NHS fails to tackle racist discrimination as one-third of ethnic minority staff face abuse | UK | News



The NHS has systematically failed to tackle racist discrimination and abuse amongst staff, as one-third of black and ethnic minority health workers have suffered this type of bullying. Levels of harassment have not improved over the past five years, as nearly 30 percent of minority staff being abused in this way compared to 20 percent of white employees.

Ethnic minority staff make up almost 25 percent of the NHS workforce, yet they occupy only 10 percent of senior positions, according to an NHS flagship report.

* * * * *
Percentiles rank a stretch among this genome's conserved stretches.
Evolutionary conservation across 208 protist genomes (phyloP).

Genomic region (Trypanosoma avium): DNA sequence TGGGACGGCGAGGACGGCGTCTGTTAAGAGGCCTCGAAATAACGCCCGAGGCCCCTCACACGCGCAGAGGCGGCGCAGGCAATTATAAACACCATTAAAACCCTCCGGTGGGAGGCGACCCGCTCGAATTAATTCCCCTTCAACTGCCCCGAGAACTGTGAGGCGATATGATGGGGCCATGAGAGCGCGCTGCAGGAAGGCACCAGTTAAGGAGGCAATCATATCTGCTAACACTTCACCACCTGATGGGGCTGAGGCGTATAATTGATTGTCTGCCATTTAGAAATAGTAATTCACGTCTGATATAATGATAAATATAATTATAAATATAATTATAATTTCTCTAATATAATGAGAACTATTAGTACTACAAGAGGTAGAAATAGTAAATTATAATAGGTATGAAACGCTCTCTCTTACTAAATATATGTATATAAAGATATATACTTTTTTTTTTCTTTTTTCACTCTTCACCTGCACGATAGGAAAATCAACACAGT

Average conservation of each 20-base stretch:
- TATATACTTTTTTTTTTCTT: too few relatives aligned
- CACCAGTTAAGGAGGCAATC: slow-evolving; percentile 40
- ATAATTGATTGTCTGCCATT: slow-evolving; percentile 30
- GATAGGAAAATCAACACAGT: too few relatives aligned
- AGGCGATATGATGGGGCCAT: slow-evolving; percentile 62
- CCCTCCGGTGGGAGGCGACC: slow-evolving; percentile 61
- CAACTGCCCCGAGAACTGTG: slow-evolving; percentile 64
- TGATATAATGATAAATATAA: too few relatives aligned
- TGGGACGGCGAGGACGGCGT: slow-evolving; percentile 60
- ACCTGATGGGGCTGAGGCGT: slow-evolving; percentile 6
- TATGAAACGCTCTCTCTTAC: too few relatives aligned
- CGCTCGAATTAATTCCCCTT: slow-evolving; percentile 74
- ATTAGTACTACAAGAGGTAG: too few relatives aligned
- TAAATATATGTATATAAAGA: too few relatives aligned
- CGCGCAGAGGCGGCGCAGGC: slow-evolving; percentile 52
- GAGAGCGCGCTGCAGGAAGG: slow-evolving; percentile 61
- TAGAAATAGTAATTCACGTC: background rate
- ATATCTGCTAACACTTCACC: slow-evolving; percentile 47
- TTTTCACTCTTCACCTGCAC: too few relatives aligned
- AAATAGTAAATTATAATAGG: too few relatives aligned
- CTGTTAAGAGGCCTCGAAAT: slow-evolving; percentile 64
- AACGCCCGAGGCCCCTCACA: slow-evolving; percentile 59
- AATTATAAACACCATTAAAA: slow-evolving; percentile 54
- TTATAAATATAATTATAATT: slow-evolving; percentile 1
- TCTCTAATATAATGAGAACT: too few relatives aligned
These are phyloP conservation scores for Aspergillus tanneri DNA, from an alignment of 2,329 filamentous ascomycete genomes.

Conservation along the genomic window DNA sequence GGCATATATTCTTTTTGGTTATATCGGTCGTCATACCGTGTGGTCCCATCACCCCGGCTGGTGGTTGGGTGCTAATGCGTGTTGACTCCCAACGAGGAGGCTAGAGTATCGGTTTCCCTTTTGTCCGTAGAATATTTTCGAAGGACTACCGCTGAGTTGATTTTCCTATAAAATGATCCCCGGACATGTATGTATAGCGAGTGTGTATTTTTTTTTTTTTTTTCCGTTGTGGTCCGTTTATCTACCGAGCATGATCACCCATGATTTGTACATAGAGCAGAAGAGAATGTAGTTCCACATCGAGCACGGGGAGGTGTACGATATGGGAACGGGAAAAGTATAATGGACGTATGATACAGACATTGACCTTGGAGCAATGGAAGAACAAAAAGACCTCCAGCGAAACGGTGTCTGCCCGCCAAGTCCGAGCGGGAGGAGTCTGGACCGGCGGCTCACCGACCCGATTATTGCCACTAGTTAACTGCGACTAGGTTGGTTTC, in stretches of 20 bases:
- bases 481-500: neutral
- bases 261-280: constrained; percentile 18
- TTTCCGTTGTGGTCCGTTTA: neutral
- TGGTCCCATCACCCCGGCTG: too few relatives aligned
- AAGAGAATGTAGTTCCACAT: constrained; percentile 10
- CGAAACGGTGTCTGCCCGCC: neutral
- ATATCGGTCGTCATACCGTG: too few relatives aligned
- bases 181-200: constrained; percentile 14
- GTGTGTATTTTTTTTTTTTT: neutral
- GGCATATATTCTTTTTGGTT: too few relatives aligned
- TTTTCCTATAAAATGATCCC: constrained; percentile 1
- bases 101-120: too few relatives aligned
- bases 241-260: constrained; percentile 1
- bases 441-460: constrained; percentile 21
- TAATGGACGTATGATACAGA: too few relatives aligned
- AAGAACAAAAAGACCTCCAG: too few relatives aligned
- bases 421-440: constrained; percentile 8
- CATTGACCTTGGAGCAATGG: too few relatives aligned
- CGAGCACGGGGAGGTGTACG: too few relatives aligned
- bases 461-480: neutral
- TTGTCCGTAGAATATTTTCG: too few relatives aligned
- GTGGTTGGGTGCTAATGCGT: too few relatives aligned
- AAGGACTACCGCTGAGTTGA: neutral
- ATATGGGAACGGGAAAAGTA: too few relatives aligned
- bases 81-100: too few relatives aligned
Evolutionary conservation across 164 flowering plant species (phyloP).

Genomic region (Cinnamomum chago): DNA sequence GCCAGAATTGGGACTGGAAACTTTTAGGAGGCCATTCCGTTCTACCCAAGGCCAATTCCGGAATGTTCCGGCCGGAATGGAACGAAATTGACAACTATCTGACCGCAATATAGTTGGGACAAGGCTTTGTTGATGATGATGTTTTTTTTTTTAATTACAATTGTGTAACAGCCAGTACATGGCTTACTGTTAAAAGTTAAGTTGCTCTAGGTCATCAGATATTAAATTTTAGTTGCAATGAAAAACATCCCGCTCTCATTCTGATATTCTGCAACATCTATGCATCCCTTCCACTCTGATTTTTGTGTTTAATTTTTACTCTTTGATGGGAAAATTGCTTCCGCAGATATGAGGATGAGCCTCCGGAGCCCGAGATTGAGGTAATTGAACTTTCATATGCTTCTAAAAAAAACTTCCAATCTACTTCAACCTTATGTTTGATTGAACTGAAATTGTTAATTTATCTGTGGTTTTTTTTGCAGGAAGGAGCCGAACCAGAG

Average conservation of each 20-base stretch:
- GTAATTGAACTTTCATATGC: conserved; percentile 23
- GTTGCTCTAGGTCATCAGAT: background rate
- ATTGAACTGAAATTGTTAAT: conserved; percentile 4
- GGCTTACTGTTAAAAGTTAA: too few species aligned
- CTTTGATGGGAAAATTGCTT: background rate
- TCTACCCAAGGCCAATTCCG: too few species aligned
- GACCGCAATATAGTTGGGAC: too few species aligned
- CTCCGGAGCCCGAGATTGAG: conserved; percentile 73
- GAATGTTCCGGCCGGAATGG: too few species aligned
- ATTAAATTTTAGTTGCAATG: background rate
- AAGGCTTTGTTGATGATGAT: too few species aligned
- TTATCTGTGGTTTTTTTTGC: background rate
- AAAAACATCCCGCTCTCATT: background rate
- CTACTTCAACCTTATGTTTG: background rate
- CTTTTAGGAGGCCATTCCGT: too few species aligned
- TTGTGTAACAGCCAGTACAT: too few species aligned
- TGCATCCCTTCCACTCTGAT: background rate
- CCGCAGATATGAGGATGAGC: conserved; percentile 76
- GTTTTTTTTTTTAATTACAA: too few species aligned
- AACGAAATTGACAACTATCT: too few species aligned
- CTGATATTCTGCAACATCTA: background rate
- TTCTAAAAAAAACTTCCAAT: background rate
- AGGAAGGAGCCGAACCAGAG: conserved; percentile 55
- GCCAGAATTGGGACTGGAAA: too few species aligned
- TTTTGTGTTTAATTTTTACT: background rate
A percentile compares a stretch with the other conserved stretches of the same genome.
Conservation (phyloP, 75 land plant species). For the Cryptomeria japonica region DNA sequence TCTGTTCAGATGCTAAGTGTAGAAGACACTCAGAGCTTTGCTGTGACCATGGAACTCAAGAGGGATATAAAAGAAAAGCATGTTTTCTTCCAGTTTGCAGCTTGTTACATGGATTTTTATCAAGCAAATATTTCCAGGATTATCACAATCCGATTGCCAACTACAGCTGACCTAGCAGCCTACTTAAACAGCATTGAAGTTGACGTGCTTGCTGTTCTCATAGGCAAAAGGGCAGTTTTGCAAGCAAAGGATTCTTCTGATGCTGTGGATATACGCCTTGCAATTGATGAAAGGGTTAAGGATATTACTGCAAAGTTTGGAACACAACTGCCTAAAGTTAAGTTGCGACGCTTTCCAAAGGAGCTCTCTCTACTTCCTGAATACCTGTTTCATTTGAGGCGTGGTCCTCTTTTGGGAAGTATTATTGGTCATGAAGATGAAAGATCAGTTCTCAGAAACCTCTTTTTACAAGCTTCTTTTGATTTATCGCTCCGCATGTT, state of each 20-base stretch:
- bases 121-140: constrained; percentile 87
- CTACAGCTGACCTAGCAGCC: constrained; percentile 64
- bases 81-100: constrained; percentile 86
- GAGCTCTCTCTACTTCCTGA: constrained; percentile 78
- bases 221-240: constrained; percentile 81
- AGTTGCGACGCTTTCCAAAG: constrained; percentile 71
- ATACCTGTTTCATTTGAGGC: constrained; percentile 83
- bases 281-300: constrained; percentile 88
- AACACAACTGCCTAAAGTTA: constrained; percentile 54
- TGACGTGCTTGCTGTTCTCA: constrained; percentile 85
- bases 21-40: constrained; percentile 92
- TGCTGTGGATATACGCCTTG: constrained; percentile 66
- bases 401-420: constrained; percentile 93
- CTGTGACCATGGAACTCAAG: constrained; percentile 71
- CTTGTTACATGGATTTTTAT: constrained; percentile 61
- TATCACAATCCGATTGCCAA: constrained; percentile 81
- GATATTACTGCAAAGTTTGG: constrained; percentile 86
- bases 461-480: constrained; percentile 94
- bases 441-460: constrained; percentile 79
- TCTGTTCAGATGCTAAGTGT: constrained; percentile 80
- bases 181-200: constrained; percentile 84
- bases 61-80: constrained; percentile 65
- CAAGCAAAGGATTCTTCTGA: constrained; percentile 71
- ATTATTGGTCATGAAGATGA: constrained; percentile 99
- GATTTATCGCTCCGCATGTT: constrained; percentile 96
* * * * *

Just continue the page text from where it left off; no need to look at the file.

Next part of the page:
One nurse spoke to The Independent, saying she had given up her job due to the levels of bullying she endured.

Another left the NHS in order to work in the private sector due to the detrimental effect of discrimination on her mental health.

The organisation Equality for Black Nurses has launched 200 cases of alleged racism against a number of NHS trusts since it was founded in 2020.

Founder Neomi Bennett told the publication: “Racism is driving nurses out of the NHS.

“I see day in and day out the effects of racial bullying and how this impacts nurses across the UK.

“The bullying of Black nurses has reached pandemic levels and goes unchallenged.

“However, there is a clear difference in experiences when comparing Black nurses’ difficulties to white nurses.”

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